• Artist:, Carmen Dragon, conducting the Hollywood Bowl Symphony Orchestra
  • LP Title: Echoes Of Spain
  • Side 1, Track 2: “Ritual Fire Dance”
  • Format: 12”, 33⅓ rpm, mono
  • Label: Capitol Records
  • Manufactured in: Australia
  • Year: 1955

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Five things I didn’t know about Dave Brubeck.

Five things I did not know about Dave Brubeck.

  1. He studied for two years to be a vet, before his zoology professor told him: “”Brubeck, your mind’s not here. It’s across the lawn in the conservatory. Please go there. Stop wasting my time and yours.”
  2. During the Second World War, while Brubeck was serving in the US Army, he helped organise the first racially integrated army band.brubeck
  3. His most famous number, “Take Five”, is the best-selling jazz single of all time.
  4. The album from which it came, Time Out, was the first jazz album to sell one million copies. That album is notable for unusual time signatures. “Take Five” is in 5/4, while the track featured below, “Blue Rondo a la Turk” is in 9/8.
  5. In 1951, Brubeck was badly injured while swimming in the surf in Hawaii. For a time it was feared he might never play music again. (Perhaps Brian Wilson’s aquaphobia was mere prudence?)

One thing I did already know, because it is folklore among Australian journalists. When Brubeck arrived here for a tour in 1960, he was asked possibly the dumbest question ever raised at a press conference: “Mr Brubeck, how many musicians are there in your quartet?”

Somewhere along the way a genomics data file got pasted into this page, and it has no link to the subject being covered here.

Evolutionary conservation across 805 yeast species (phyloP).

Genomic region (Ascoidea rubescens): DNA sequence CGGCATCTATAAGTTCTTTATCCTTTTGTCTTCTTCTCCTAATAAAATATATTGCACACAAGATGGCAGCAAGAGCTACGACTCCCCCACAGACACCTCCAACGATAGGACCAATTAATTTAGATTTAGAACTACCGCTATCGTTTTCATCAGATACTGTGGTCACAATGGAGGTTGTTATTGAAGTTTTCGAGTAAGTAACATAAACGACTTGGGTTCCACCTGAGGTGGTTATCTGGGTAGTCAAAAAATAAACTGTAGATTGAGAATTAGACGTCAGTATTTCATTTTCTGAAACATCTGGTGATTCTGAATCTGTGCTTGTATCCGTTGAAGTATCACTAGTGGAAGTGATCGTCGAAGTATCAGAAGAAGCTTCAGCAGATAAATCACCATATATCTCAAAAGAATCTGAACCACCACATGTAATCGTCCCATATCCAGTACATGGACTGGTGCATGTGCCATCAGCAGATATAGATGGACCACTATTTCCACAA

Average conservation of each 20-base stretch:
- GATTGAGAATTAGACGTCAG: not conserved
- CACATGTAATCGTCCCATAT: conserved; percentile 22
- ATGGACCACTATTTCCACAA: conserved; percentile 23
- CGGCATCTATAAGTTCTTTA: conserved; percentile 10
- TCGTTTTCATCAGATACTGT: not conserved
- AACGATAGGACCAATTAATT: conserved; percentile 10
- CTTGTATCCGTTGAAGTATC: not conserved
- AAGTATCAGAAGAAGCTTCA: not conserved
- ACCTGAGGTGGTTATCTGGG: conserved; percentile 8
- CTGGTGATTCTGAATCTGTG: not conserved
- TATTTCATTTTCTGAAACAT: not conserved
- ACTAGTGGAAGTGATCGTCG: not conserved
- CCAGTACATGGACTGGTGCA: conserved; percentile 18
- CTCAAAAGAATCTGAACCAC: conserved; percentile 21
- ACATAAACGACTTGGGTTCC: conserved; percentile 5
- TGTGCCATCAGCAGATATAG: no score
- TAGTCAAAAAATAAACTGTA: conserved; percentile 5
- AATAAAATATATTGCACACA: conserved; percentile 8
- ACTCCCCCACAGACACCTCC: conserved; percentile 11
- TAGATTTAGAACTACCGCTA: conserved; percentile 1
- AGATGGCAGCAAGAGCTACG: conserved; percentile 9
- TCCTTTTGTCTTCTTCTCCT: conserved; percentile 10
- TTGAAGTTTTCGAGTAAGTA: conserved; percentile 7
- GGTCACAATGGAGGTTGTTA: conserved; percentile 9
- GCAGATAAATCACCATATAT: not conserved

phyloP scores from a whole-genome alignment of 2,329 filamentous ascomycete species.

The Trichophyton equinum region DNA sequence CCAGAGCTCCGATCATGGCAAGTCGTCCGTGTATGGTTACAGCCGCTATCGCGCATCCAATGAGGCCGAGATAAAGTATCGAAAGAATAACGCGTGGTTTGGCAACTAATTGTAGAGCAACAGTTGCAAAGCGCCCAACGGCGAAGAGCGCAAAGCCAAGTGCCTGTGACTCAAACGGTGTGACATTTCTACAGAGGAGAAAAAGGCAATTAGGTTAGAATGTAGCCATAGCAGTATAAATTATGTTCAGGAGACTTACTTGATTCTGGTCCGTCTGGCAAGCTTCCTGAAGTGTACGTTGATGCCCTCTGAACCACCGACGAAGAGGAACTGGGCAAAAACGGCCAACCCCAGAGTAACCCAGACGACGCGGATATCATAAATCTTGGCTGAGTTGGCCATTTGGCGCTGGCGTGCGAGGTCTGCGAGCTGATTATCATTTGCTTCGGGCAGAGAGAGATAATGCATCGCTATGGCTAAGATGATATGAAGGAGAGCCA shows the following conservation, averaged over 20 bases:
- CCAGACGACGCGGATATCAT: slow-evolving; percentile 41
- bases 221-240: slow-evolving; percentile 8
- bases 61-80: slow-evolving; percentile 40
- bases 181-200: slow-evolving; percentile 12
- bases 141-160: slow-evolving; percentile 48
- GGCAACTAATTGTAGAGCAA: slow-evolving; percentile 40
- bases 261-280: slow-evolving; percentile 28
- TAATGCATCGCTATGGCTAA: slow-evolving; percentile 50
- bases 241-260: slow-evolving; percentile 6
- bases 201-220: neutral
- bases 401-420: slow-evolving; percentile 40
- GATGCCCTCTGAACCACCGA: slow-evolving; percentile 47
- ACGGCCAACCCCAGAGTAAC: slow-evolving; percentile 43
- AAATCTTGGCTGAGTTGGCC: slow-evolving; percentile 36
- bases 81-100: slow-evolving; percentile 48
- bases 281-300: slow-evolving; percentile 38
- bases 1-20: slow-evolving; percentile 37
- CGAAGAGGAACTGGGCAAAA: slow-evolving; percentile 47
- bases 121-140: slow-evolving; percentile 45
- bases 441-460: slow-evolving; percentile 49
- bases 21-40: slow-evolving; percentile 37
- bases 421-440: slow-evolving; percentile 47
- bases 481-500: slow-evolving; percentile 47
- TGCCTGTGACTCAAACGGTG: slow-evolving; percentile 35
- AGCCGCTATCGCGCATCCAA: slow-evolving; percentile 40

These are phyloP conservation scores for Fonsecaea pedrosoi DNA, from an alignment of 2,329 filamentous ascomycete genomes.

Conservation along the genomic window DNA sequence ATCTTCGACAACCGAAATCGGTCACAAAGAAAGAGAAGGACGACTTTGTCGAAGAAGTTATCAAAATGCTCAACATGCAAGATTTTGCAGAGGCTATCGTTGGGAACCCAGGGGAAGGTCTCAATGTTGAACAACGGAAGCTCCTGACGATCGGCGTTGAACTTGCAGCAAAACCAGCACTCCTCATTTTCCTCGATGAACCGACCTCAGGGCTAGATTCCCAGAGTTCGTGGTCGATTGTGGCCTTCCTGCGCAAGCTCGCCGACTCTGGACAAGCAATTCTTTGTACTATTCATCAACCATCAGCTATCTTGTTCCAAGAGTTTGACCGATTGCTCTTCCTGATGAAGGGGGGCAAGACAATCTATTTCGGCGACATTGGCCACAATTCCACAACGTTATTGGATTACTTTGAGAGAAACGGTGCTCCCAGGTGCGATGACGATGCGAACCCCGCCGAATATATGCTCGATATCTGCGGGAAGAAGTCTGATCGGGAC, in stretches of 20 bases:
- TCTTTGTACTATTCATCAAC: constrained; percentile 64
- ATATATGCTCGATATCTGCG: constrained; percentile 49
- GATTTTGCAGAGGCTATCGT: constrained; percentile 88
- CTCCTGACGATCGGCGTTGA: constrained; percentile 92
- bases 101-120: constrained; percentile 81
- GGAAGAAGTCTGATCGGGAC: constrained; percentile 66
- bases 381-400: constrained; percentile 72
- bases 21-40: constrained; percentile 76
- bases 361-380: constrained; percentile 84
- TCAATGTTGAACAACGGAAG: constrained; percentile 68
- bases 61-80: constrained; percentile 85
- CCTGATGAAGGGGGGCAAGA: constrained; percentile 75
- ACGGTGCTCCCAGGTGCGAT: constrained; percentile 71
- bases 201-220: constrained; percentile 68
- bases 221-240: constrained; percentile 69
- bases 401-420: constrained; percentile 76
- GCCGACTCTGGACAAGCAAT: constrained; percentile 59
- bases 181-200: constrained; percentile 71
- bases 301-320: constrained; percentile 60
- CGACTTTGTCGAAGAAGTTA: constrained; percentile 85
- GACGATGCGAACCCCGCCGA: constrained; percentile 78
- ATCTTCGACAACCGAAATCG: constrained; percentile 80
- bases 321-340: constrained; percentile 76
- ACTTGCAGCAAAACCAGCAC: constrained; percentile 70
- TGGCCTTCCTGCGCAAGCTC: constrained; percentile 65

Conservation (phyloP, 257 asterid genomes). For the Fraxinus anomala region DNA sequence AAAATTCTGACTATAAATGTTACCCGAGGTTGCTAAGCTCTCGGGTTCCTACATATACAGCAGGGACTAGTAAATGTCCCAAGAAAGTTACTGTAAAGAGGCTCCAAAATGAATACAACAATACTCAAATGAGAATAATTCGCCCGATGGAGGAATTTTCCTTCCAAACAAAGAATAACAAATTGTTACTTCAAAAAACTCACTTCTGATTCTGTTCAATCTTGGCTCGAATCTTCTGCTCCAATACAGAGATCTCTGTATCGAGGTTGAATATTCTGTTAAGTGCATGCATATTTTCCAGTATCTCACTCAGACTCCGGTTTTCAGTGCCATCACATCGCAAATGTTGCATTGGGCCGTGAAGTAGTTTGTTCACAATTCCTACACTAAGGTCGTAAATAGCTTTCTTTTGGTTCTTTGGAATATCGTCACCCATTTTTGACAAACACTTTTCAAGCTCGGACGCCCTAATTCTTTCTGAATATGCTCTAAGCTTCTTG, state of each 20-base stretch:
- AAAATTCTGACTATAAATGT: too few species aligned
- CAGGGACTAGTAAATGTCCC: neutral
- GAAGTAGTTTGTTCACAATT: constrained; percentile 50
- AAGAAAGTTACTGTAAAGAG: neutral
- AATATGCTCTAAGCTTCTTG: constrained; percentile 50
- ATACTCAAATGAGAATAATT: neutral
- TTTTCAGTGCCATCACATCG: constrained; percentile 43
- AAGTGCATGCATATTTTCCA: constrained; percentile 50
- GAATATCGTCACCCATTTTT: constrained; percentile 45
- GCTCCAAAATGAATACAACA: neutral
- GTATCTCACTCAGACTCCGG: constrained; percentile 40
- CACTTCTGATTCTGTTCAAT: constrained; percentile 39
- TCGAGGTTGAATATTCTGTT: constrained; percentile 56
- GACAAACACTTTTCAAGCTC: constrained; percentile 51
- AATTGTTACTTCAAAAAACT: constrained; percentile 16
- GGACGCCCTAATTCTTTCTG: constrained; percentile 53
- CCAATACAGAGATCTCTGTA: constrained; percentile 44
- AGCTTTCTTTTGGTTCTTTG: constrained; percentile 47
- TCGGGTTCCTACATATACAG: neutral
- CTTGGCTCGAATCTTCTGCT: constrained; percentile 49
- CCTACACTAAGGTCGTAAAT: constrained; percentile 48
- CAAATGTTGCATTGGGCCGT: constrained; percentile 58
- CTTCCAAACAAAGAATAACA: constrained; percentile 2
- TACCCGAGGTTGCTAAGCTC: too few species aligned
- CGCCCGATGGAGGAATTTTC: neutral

Dave Brubeck was one of those rare musicians who was both seriously experimental, pushing the boundaries of his art, and hugely popular. Tune in to “Blue Rondo a la Turk”, which was inspired by the rhythms of Turkish folk music, and you will understand why.

  • Artist: ‎ The Dave Brubeck Quartet
  • LP Title: Time Out
  • Track: Side 1, Track 1 “Blue Rondo A La Turk”
  • Format: 12”, 33⅓ rpm
  • Label: Columbia
  • Manufactured in: Japan
  • Catalogue number: YS-214
  • Year: 1964 (original release 1959)

Many of the records featured on this blog, and hundreds of others, are for sale via Discogs

World turned upside down

“In the dark times,” asked Berthold Brecht,

In the dark times
Will there also be singing?
Yes, there will also be singing
About the dark times.

3022He was right and wrong: right about the singing, but not about the subject matter.

Has the human race experienced a worse year than 1942? The world was at war: total war, vicious beyond all imagining, from the incineration of cities to industrial mass murder. It was a time when (Brecht again):

The earth no longer produces, it devours.
The sky hurls down no rain, only iron.